As I mentioned when I reviewed Escape, I’m sure I saw it during its theatrical run but I maintain virtually no memory of the experience. I also can’t recall Return, but I’m less certain I watched it on the big screen – or ever. By the time it came out, I was 11 and less likely to embrace “G”-rated Disney flicks.

Still, it’s possible I saw Return and completely forgot it as well. Now that I’ve watched it as an adult, I suspect that if I did check it out, I’ve suppressed the memory. While not a bad flick, Return disappoints and doesn’t even match up with the mediocre pleasures of Escape.

This becomes a substantial letdown because Return boasts higher potential. Escape went with a simple story that emphasized chase scenes. The majority of Escape follows the Malone kids as they attempt to avoid entrapment. Sure, we find some expository elements that detail the kids’ mysterious paths, but much of the film simply traces the threats to the Malones.

To its credit, Return doesn’t simply rehash the original flick’s plot. Indeed, it creates a totally different tale, and one with some real potential. The attempts to use Tony for criminal purposes seems ripe for fun material and could’ve turned this into an exciting tale.

“Could’ve” being the operative phrase, as Return never remotely exploits its potential. Some of the problems come from the dated nature of the production. While I wouldn’t call Escape timeless, it didn’t feel trapped in its era.

On the other hand, much of Return leaves us with the inescapable feeling that Jimmy Carter is still in the White House. From its music to its fashions to other aspects of the production, the film feels bound into its era. Some of this becomes inevitable – of course the clothes will look dated – but I still think the filmmakers could’ve avoided some of the issues. After all, Escape wasn’t nearly as “Seventies” as Return, so there’s no reason it couldn’t succeed in that manner.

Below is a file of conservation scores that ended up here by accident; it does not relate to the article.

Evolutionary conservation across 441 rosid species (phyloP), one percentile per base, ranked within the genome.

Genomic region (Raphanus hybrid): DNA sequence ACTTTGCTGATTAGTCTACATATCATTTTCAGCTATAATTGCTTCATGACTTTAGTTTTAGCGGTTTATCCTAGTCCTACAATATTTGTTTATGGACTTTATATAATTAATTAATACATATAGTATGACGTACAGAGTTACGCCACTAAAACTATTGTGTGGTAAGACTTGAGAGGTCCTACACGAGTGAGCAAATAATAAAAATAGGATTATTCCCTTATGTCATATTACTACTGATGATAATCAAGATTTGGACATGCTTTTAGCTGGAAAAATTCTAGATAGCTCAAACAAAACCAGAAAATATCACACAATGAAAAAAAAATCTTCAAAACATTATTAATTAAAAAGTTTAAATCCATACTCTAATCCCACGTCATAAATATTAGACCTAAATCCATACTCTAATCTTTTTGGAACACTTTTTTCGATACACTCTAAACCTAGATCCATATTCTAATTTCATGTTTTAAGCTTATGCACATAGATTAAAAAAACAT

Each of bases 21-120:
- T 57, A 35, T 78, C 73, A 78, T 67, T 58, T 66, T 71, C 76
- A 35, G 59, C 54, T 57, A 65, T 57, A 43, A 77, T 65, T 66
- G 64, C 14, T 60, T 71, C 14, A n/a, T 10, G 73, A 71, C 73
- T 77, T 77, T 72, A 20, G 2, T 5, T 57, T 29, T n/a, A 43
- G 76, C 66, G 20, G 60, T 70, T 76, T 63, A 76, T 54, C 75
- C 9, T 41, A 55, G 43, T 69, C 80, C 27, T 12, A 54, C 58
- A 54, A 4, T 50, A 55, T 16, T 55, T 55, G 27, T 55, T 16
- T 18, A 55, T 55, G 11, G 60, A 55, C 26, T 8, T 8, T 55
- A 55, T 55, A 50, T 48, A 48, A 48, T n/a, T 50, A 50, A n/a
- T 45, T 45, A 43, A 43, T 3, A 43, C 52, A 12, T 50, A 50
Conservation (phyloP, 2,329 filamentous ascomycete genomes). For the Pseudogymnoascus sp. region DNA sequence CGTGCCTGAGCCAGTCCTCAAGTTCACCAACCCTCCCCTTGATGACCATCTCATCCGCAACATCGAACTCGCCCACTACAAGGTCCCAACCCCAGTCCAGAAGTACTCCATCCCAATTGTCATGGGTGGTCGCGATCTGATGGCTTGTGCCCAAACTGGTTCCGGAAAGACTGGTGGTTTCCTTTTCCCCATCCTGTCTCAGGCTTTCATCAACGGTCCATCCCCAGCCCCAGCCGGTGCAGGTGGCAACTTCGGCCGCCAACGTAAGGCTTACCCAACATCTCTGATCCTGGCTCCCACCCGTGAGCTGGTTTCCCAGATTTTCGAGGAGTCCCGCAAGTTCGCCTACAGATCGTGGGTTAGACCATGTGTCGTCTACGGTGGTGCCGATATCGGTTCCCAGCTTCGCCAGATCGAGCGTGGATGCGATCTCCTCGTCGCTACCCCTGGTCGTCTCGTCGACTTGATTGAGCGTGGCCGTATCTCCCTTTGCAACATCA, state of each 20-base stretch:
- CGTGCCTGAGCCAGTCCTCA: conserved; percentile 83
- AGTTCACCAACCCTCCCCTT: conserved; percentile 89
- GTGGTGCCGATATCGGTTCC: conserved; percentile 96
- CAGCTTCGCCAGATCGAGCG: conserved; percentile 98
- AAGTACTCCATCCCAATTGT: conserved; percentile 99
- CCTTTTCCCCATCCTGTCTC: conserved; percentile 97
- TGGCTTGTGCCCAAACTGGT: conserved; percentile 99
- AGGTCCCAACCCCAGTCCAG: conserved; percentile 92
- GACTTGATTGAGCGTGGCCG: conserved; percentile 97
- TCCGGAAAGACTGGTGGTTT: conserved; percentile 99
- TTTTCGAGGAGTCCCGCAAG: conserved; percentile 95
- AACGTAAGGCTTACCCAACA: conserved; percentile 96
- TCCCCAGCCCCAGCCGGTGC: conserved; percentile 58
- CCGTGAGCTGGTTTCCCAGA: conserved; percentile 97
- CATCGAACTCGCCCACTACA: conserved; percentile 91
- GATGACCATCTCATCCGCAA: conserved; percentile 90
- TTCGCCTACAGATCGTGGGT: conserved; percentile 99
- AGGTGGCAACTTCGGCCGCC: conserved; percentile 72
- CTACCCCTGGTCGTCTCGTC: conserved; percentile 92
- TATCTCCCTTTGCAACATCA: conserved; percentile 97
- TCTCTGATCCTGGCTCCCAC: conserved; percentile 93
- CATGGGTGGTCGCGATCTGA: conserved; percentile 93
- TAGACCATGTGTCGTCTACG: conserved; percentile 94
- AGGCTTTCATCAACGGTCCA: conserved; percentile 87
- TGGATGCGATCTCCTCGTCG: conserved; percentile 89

Oddly, Return also feels more like a kiddie movie than its predecessor even though its leads were three years older and it offers a more serious plot. C’mon – the story ventures into the potential nuclear annihilation of Los Angeles! That’s not exactly cheerful fare, and perhaps that’s why the filmmakers give Return such a light tone.

I understand the desire to make the film palatable to its young target audience, but I think the Disney folks go too far. If you don’t want an aura of darkness, then don’t bring such scary elements into play. There’s no inherent need for the movie to involve a nuclear weapon; it would’ve been better for the flick to feature a less dire predicament so it could explore its material in a more mature manner.

Probably the weakest link comes from the “street gang”. Yeah, I know we have a much different view of young thugs these days than we did 30 years ago, but I can’t imagine these tools passed for “tough” even then. They’re from the cute ‘n’ cuddly Disney mold and look more likely to break into a musical number than to beat an old lady for her purse. They consistently overact and inspire far more eye-rolls than anything else.

Back in Escape, both Eisenmann and Richards provided serviceable performances at best, and that trend continues here. They seem a little more natural but still lack much range or real emotion. Once again they emote too much and fail to deliver particularly compelling personalities.

Only Davis and Lee bring any real pleasure to the film. It’s especially nice to see Davis. As an 11-year-old in 1978, I had no idea who she was, but obviously I have a different appreciation for her now. Clearly she was never a threat to win her third Oscar for her work in Return, and to be honest, she doesn’t provide a strong performance.